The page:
Filmmaker: What were your experiences working with Nick Nolte on this project?

Schrader: Well, this took a long time to get made because I had optioned the book and written the script assuming Nick would want to do it. But Nick felt that he should get his full price, and that's what took five years. I was not able to get it financed, and finally I gave up. When Nick realized that he would only get to play this role if he took substantially less money, then I was able to get it financed. What that also meant was that by the time he got into rehearsals, he knew this character cold. He had reams of notes. He had notes for every other actor. I remember once we were shooting and I was suggesting a different line reading. Nick said to me, "Oh, I don't think he would say it that way," and I realized that his decision had been made months ago, maybe even years ago.

Nick Nolte in Affliction. Photo: Attila Dory

Filmmaker: So it was fortuitous that you had to wait those five years?

Schrader: Yes, and I wanted to stick it out with Nick. This character does some unpleasant things, and Nick has a very audience-friendly face and demeanor. He seems like a nice guy, a guy you would like to know. Other actors don't invite you in easily, so you need an actor who seems friendly, like an ordinary Joe.

Filmmaker: So you wanted that audience identification right off the bat?

Schrader: I wanted the audience to root for him because you know from the first line that it's not going to work out for him. So how do you still care for him? The actor has to get you to care for him. Willem wanted to play that role, and I just couldn't offer it to him because he doesn't have that kind of friendly physiognomy.

Filmmaker: The father-son relationship between Nolte and James Coburn seemed very organic.

Schrader: Well, I needed a big actor, a tall actor, someone bigger then Nick, because Nick's a big guy, and I also wanted an iconic actor. Coburn and Nolte represent two generations of Hollywood leading men. James is very much of the '50s, a swinging cat when men were men and girls were babes. Nick is a product of the '60s, where men were partners with women. So even though they are only about 15 years apart, they represent two generations of Hollywood male sensibilities.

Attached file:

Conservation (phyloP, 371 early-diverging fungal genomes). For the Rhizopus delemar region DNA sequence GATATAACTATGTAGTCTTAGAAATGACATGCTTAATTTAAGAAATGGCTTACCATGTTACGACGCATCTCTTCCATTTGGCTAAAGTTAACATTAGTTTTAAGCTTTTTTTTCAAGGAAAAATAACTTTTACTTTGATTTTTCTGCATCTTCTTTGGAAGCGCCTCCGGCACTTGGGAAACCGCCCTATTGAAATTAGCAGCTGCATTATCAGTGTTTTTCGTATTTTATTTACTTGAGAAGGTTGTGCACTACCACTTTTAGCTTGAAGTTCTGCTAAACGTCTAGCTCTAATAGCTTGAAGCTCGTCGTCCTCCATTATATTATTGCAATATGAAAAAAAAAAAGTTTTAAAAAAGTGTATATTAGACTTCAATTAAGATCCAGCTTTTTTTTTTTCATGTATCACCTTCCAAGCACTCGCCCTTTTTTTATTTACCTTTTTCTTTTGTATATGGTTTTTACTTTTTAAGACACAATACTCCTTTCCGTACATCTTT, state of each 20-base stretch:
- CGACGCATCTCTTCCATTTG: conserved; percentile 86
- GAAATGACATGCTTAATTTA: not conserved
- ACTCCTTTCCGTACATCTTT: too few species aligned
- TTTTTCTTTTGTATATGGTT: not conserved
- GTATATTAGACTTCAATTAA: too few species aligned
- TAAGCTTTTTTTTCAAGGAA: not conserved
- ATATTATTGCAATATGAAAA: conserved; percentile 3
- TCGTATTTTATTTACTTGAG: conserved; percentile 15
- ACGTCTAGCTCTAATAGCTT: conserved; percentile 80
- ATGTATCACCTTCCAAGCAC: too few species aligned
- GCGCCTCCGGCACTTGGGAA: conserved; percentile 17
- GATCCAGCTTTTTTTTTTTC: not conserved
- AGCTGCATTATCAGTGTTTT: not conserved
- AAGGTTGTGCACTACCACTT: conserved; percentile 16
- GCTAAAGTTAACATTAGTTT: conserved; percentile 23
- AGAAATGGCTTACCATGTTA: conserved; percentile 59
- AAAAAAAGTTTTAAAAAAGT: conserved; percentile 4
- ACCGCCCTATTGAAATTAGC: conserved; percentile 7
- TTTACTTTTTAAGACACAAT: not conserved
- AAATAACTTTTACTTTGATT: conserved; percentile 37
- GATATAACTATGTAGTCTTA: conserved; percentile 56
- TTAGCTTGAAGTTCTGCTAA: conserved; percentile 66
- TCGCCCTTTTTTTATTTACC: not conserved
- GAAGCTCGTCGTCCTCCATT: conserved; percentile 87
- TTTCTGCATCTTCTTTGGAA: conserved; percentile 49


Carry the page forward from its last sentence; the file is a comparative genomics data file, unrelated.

Filmmaker: One of the most fascinating scenes in the film was Wade Whitehouse pulling out his own tooth.

Schrader: Well, that was another one of those sort of gimmicks in the book. You think that the affliction is maybe somehow tied to this toothache. When he gets that tooth out, maybe he will be better.

Filmmaker: Does the film have distribution?

Schrader: We just got a offer in the last week or so that Largo finds acceptable. There have been some offers out there, but they have been so low that Largo hasn't taken them. I think they got an offer, and it will be announced out of Sundance.

Filmmaker: Why do you think it was hard to get a good distribution deal?

Schrader: It's a buyer's market, and it's a dark film. The company that made it was in financial trouble, and they had told their Japanese backers that they would get a certain amount for this film. They had overestimated what they would get, so they were in a very tricky position since they were asking more then the market would carry.

Filmmaker: So you're still defining your career, still learning about what choices to make?

Schrader: Well, I think so. I wrote a script just recently that I think is one of the best I've ever written. It's for Scorsese, and it's called Bringing out the Dead, and Marty likes it a lot. This one is about a paramedic. Again, a kid who drives around Manhattan at night, only this time he is on the side of the angels, and he brings life instead of death. But he's still going crazy.

Filmmaker: Do you think, as an auteur making films, you can ever exorcise the themes that define you and reach some kind of catharsis? Or do those themes just become more important over time?

Schrader: They can "exercise," but they can't "exorcise." I got into film for the best of all possible reasons -- as a kind of self therapy with Taxi Driver -- and I still see it as self therapy. If you watch Deconstructing Harry, which is a very scathing film about Woody Allen, he's not a likable character. I am sure he exercised a lot of those demons [with this film], but I am sure he hasn't exorcised them.

Filmmaker: So you never rid yourself of the demons?

Schrader: No -- all you do is learn more about them and pursue them into the next realm.

Josh Zeman is a screenwriter and filmmaker living in New York City.